For example, you often feel hungry for dinner when you get off work but don’t know what to eat. Try focusing your meal plan around a few dinner options for the week and then build your grocery list. When the time comes to decide what to eat for dinner, you can choose what sounds best that day based on the recipes you’ve planned.
Make a List
Another way to simplify food decisions is to create a list of easy meals and snacks that always sound good to you. When you’re hungry but don’t know what to eat, you can refer to your list rather than trying to think of ideas on the spot.
It can help to stock your fridge and pantry with some of the ingredients from your list, so even if you’re late on grocery shopping, you always have some go-to options to fall back on.
You can start with a small list and add to it over time. Once you have a solid collection of ideas, it can be an invaluable tool for meal planning– you can simply cycle through the meals and snacks from week to week without reinventing the wheel.
Here is a sample list to help get you started:
- Cereal with milk.
- Popcorn with nuts.
- Peanut butter toast with banana.
- Cheese and crackers.
- Yogurt with granola.
- Apple with nut butter.
- Hummus with pita and veggies.
- Trail mix.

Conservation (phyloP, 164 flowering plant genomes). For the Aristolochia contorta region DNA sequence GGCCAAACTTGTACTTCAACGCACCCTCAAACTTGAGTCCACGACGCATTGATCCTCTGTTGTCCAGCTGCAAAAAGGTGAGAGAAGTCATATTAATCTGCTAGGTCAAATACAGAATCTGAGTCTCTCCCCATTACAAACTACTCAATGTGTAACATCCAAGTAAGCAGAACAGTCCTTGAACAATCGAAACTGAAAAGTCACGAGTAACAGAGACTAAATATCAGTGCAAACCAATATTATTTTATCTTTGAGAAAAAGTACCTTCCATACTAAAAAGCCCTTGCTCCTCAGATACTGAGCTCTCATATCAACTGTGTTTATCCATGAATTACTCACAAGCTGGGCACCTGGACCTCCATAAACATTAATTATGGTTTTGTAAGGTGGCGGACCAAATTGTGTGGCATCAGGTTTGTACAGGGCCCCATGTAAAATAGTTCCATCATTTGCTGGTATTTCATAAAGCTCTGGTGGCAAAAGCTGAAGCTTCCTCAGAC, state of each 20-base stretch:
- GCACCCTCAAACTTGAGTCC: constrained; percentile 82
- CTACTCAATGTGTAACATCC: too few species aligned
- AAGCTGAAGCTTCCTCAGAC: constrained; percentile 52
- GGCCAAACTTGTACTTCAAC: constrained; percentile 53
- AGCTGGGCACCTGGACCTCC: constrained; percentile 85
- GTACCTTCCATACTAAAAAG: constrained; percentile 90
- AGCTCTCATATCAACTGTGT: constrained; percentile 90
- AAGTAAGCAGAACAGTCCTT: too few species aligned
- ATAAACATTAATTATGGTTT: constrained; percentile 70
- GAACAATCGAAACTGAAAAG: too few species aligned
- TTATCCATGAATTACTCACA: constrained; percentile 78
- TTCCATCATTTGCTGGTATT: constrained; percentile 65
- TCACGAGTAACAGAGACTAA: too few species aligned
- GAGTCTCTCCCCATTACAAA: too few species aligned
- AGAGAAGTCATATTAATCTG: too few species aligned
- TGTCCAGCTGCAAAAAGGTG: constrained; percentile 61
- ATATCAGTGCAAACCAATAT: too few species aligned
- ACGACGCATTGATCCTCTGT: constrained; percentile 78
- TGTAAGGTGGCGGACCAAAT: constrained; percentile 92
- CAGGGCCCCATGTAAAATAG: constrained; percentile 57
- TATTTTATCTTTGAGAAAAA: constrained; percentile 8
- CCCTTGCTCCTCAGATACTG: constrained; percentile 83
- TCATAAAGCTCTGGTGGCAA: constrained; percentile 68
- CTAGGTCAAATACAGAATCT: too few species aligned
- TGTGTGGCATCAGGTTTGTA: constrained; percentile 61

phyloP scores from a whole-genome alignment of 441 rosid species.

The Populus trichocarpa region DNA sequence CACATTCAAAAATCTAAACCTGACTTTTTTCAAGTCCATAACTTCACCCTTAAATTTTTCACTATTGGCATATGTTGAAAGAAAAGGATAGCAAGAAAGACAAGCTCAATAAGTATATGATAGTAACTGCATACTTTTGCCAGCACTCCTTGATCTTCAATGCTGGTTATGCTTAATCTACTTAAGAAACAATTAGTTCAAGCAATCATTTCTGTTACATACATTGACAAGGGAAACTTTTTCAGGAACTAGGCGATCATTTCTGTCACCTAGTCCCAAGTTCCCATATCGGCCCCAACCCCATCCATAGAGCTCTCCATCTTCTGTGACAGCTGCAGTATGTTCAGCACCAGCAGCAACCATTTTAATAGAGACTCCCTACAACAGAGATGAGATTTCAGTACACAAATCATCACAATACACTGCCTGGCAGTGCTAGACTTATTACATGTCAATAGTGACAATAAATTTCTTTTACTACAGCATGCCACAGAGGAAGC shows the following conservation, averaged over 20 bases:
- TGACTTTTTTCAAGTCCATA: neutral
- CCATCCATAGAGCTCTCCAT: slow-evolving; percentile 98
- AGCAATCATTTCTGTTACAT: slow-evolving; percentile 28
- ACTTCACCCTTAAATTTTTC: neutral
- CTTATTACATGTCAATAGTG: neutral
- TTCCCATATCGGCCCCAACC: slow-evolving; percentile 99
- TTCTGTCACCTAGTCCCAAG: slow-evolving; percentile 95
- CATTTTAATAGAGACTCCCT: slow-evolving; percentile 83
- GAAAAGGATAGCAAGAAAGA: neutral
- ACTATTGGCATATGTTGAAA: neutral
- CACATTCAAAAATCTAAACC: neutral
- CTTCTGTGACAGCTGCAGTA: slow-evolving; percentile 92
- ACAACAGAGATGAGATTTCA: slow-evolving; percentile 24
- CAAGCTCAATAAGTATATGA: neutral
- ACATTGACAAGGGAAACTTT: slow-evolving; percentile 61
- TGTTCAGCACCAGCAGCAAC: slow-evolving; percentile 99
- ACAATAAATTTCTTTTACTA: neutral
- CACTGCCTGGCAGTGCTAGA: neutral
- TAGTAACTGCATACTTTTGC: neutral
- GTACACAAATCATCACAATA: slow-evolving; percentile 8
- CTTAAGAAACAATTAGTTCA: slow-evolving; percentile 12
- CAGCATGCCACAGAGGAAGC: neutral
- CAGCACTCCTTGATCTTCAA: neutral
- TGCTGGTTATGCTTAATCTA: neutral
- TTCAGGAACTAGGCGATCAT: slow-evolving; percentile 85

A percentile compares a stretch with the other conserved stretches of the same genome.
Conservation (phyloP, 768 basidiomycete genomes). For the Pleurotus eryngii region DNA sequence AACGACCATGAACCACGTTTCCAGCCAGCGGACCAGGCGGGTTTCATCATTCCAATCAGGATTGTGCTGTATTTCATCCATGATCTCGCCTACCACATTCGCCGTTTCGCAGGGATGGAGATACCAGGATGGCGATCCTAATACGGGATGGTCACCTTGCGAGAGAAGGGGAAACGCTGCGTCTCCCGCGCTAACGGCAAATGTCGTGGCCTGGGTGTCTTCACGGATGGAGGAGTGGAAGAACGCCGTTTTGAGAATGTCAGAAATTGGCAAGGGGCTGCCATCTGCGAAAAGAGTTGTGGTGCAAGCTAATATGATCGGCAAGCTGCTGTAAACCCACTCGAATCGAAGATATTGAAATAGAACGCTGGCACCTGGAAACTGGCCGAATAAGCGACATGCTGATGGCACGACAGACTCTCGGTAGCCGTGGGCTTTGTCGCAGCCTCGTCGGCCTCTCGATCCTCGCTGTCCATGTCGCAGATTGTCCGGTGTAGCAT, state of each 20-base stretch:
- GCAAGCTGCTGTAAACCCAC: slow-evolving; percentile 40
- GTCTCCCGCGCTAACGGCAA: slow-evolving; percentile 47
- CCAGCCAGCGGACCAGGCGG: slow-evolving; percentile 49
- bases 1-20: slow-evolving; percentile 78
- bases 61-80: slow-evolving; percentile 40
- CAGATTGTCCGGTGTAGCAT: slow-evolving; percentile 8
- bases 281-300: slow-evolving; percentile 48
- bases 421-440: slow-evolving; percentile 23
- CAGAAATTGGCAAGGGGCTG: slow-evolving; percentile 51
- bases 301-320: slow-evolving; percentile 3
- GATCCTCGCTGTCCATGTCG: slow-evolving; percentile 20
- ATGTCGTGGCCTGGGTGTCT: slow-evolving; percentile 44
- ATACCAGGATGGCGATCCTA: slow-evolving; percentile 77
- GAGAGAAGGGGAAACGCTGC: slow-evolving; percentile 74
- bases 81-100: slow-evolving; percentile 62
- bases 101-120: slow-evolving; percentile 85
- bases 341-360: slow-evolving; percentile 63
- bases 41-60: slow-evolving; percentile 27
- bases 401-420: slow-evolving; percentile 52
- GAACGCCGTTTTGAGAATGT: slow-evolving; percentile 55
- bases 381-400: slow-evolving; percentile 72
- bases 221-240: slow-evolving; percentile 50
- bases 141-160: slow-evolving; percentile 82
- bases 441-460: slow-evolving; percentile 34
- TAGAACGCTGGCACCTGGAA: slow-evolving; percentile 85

- Breakfast for dinner.
- Bean and cheese burrito.
- Baked potato.
- Egg salad sandwich.
- Spaghetti with meat sauce.
- Avocado toast with a fried egg.
- Chicken caesar salad.
- Slow cooker chili.
Keep it Interesting
Sometimes we struggle with what to eat because we’re stuck in a rut with food. When you’re bored with all your go-to options, it’s time to branch out and find new ideas. This can be as simple as finding a new recipe or purchasing a different snack at the grocery store.
Routinely adding interesting meals and snacks to your repertoire will help you feel excited when it comes time to decide what to eat.
A non-diet registered dietitian can be a great resource if you need more guidance with intuitive eating or help with personalized meal ideas. Your prior experience with dietitians may have been in the context of restriction and dieting. Nourish is different.
Our registered dietitians don’t prescribe diet plans or calorie goals. Instead, their goal is to help you create a healthy relationship with food while helping you pursue any health goals you may have.
With online sessions that are covered by insurance, it’s easy to get started. Click here to set up a consultation.
- Warren, J. M., Smith, N., & Ashwell, M. (2017). A structured literature review on the role of mindfulness, mindful eating and intuitive eating in changing eating behaviours: effectiveness and associated potential mechanisms. Nutrition research reviews, 30(2), 272–283.
- Poovey, K., Ahlich, E., Attaway, S., & Rancourt, D. (2022). General versus hunger/satiety-specific interoceptive sensibility in predicting disordered eating. Appetite, 171, 105930.